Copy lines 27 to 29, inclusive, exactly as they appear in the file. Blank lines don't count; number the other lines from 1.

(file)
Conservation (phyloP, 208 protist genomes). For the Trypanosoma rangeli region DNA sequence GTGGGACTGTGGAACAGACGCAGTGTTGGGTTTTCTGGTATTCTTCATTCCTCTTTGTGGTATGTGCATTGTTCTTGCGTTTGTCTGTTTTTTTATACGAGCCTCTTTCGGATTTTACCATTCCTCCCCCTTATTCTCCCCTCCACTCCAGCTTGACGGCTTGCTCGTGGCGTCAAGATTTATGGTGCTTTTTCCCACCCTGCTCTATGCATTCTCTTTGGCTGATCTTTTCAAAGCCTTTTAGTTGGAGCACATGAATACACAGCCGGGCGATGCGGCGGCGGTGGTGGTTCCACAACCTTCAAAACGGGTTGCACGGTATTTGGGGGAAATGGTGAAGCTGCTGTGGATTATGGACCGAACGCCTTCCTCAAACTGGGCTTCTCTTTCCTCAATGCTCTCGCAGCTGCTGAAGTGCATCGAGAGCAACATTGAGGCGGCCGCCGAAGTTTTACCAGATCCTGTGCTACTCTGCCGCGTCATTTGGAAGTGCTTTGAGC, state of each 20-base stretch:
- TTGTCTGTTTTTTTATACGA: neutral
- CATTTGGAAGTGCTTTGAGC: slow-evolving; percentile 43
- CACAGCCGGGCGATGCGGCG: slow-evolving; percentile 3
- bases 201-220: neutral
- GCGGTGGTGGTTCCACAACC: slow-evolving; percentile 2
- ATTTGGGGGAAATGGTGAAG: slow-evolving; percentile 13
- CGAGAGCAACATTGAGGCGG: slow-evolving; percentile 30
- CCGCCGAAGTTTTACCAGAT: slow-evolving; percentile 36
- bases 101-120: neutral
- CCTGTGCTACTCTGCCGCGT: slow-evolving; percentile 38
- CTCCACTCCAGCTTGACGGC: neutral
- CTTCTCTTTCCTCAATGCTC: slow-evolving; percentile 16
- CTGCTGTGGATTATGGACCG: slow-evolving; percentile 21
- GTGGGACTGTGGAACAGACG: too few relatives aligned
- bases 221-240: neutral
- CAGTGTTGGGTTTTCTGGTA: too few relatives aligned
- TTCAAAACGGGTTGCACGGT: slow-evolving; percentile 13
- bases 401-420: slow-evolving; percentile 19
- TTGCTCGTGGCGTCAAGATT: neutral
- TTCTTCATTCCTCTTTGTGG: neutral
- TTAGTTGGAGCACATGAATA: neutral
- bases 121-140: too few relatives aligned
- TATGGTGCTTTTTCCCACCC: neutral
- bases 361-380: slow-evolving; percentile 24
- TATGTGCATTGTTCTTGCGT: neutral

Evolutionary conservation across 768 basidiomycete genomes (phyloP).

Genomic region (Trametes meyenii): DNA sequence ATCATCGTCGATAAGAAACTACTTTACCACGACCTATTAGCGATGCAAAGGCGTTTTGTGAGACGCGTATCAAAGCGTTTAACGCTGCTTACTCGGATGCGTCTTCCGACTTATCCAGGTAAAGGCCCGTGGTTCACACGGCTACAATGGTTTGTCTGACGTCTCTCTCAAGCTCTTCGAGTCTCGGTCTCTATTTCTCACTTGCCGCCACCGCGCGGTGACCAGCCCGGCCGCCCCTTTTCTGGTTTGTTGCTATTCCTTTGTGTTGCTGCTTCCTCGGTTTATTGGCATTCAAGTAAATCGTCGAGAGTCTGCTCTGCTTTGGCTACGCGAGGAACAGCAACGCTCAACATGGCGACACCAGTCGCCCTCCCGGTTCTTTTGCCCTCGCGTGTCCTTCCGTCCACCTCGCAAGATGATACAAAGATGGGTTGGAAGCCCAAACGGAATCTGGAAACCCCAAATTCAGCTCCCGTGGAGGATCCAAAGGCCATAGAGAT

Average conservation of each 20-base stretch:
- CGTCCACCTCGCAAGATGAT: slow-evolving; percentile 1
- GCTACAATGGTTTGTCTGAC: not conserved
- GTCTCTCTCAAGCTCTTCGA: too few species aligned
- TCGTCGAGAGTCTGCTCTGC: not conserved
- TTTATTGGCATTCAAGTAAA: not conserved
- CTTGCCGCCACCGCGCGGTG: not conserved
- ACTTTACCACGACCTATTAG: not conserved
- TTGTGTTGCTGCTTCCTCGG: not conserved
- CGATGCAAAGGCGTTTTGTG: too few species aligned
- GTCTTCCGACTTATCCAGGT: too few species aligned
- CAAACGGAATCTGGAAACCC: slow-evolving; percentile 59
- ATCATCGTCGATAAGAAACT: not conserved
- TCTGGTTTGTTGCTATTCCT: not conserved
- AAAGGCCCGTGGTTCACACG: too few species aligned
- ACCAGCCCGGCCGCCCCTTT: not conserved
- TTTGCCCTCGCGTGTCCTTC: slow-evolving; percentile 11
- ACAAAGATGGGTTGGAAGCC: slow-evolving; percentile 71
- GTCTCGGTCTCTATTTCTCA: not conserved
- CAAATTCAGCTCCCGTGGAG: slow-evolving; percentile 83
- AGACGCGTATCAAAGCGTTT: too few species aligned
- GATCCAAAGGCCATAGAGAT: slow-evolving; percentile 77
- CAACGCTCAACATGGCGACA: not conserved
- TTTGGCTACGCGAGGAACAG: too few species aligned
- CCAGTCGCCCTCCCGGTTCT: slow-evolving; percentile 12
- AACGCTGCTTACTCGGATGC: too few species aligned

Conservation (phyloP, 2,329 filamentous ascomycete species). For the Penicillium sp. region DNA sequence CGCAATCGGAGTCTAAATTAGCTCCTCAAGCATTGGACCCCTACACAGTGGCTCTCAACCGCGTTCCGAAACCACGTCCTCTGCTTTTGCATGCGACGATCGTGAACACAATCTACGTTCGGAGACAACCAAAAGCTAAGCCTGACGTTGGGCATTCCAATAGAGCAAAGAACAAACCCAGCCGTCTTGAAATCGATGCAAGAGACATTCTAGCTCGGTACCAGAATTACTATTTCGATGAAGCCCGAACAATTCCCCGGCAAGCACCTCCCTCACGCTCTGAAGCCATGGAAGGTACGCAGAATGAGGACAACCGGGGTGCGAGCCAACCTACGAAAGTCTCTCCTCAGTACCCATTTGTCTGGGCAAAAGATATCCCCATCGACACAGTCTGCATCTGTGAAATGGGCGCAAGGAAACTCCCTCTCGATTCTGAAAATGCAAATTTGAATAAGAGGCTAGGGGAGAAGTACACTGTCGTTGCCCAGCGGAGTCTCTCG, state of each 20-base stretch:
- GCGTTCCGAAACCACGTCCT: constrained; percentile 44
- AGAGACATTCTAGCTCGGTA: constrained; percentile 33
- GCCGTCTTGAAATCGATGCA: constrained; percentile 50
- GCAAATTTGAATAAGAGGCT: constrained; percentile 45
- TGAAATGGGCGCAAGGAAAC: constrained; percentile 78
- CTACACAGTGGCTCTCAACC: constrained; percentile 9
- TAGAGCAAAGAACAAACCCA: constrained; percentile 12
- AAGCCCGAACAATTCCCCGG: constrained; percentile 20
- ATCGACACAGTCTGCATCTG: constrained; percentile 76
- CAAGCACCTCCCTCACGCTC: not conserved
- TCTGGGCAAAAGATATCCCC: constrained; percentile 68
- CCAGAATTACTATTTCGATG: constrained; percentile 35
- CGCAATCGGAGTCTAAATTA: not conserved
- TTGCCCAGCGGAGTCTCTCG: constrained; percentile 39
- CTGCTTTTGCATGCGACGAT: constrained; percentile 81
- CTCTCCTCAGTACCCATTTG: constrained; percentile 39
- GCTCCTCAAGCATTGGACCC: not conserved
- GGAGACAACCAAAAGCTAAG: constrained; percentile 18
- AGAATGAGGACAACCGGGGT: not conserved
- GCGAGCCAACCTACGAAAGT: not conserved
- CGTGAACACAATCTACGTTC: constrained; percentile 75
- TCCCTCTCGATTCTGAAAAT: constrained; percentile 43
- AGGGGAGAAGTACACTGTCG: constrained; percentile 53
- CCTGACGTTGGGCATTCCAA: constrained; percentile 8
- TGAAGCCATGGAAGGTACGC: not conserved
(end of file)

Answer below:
Evolutionary conservation across 768 basidiomycete genomes (phyloP).

Genomic region (Trametes meyenii): DNA sequence ATCATCGTCGATAAGAAACTACTTTACCACGACCTATTAGCGATGCAAAGGCGTTTTGTGAGACGCGTATCAAAGCGTTTAACGCTGCTTACTCGGATGCGTCTTCCGACTTATCCAGGTAAAGGCCCGTGGTTCACACGGCTACAATGGTTTGTCTGACGTCTCTCTCAAGCTCTTCGAGTCTCGGTCTCTATTTCTCACTTGCCGCCACCGCGCGGTGACCAGCCCGGCCGCCCCTTTTCTGGTTTGTTGCTATTCCTTTGTGTTGCTGCTTCCTCGGTTTATTGGCATTCAAGTAAATCGTCGAGAGTCTGCTCTGCTTTGGCTACGCGAGGAACAGCAACGCTCAACATGGCGACACCAGTCGCCCTCCCGGTTCTTTTGCCCTCGCGTGTCCTTCCGTCCACCTCGCAAGATGATACAAAGATGGGTTGGAAGCCCAAACGGAATCTGGAAACCCCAAATTCAGCTCCCGTGGAGGATCCAAAGGCCATAGAGAT

Average conservation of each 20-base stretch: